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Radiology. 2012 Aug;264(2):551-8. doi: 10.1148/radiol.12111942. Epub 2012 May 31.

Pulmonary lesion assessment: comparison of whole-body hybrid MR/PET and PET/CT imaging--pilot study.

Author information

1
Department of Radiology, Eberhard-Karls University Tuebingen, Tuebingen, Germany.

Abstract

PURPOSE:

To compare the performance of magnetic resonance (MR)/positron emission tomography (PET) imaging in the staging of lung cancer with that of PET/computed tomography (CT) as the reference standard and to compare the quantification accuracy of a new whole-body MR/PET system with corresponding PET/CT data sets.

MATERIALS AND METHODS:

Institutional review board approval and informed consent were obtained. Ten patients in whom bronchial carcinoma was proven or clinically suspected underwent clinically indicated fluorine 18 fluorodeoxyglucose (FDG) PET/CT and, immediately thereafter, whole-body MR/PET imaging with a new hybrid whole-body system (3.0-T MR imager with integrated PET system). Attenuation correction of MR/PET images was segmentation based with fat-water separation. Tumor-to-liver ratios were calculated and compared between PET/CT and MR/PET imaging. Tumor staging on the basis of the PET/CT and MR/PET studies was performed by two readers. Spearman rank correlation was used for comparison of data.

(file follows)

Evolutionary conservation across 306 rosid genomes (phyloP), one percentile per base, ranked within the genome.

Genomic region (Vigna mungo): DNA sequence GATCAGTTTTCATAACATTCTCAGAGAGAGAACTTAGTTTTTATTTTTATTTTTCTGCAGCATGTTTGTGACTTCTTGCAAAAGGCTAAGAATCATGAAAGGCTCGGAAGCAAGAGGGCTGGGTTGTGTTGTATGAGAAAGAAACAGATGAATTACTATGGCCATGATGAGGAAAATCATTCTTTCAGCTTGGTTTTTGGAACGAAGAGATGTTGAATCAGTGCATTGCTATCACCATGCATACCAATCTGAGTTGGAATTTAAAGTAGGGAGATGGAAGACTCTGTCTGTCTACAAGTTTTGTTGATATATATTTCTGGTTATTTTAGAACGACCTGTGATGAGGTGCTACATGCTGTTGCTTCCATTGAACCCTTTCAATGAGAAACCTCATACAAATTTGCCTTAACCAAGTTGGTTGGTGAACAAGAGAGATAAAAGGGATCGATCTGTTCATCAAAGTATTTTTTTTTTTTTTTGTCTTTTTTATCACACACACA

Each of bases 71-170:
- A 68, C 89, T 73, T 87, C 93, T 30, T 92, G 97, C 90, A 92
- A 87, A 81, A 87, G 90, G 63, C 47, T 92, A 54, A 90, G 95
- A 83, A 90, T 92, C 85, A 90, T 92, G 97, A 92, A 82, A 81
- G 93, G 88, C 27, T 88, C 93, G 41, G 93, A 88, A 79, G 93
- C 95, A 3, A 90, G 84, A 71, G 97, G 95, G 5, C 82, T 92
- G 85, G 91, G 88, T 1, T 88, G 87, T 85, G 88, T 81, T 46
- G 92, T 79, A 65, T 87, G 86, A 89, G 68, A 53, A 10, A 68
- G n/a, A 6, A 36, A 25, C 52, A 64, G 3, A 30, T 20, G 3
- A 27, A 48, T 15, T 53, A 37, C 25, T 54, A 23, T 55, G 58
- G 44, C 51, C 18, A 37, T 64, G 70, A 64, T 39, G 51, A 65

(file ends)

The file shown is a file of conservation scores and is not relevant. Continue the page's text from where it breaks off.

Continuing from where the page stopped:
RESULTS:

MR/PET imaging provided diagnostic image quality in all patients, with good tumor delineation. Most lesions (nine of 10) showed pronounced FDG uptake. One lesion was morphologically suspicious for malignancy at CT and MR imaging but showed no FDG uptake. MR/PET imaging had higher mean tumor-to-liver ratios than did PET/CT (4.4 ± 2.0 [standard deviation] for PET/CT vs 8.0 ± 3.9 for MR/PET imaging). Significant correlation regarding the tumor-to-liver ratio was found between both imaging units (ρ = 0.93; P < .001). Identical TNM scores based on MR/PET and PET/CT data were found in seven of 10 patients. Differences in T and/or N staging occurred mainly owing to modality-inherent differences in lesion size measurement.

CONCLUSION:

MR/PET imaging of the lung is feasible and provides diagnostic image quality in the assessment of pulmonary masses. Similar lesion characterization and tumor stage were found in comparing PET/CT and MR/PET images in most patients.

PMID:
22653189
DOI:
10.1148/radiol.12111942
[Indexed for MEDLINE]

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